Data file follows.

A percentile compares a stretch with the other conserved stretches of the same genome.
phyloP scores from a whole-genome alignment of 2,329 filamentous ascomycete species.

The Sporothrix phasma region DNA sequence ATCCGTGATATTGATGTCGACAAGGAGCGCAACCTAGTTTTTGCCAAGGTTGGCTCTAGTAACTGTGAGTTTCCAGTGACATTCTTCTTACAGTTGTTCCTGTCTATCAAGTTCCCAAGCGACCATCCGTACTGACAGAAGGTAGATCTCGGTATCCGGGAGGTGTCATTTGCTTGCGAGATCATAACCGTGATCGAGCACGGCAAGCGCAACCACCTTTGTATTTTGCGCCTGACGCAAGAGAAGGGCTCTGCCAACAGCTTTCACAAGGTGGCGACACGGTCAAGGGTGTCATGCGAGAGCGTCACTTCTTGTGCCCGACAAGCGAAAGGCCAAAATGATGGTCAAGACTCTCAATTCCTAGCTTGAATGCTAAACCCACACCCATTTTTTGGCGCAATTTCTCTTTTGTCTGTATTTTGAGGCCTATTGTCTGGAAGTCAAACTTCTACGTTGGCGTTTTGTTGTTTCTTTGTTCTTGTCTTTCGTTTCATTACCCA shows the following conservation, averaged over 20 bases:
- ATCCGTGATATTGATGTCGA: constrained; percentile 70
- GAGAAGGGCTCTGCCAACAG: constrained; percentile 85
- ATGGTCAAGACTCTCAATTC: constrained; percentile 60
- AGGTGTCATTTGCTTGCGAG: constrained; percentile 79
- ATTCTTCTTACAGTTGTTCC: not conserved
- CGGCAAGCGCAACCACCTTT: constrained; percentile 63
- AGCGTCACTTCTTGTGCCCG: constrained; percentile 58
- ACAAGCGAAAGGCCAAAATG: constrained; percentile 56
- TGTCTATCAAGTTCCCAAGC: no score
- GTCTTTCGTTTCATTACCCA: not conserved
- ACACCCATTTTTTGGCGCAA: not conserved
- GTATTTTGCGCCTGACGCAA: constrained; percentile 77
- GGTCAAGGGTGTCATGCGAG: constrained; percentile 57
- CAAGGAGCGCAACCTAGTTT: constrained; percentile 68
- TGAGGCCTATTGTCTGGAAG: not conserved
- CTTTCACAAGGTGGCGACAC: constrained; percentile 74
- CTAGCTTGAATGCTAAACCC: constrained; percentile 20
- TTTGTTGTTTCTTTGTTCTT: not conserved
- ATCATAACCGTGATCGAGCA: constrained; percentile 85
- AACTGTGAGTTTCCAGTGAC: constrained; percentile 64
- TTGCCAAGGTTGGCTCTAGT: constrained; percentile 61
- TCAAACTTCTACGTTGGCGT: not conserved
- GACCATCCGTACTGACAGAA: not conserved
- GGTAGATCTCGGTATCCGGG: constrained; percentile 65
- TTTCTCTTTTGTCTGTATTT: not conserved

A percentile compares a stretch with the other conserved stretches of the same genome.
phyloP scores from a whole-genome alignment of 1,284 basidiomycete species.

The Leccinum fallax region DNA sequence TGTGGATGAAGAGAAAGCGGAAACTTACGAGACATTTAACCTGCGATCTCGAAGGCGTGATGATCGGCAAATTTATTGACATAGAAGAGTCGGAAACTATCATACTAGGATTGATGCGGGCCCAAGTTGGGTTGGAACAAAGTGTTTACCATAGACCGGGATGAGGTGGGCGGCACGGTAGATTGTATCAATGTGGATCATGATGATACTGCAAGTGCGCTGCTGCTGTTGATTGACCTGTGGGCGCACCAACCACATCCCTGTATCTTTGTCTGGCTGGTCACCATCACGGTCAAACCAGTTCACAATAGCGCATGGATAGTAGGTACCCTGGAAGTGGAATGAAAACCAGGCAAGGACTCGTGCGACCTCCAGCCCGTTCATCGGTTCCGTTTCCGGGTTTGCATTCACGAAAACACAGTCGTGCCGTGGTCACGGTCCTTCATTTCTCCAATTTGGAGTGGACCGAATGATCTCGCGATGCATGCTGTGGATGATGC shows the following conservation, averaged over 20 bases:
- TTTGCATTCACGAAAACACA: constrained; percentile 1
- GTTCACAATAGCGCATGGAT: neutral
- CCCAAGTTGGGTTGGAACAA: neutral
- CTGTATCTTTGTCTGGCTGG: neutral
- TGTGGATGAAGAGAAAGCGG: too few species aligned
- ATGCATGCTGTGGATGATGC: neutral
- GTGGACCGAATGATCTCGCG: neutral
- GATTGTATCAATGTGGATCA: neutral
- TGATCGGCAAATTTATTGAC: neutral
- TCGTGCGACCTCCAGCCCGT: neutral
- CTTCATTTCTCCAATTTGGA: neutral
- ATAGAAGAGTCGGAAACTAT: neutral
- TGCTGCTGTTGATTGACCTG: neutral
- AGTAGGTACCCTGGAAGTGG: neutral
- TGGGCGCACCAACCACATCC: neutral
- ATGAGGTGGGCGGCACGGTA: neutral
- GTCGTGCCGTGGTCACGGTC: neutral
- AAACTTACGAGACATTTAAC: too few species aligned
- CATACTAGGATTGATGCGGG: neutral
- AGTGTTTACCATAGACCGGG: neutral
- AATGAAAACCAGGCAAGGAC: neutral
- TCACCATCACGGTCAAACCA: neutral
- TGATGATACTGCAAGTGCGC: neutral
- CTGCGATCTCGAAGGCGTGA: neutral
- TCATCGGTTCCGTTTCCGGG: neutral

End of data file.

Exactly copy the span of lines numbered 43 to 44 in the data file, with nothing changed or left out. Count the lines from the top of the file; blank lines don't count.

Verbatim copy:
- ATAGAAGAGTCGGAAACTAT: neutral
- TGCTGCTGTTGATTGACCTG: neutral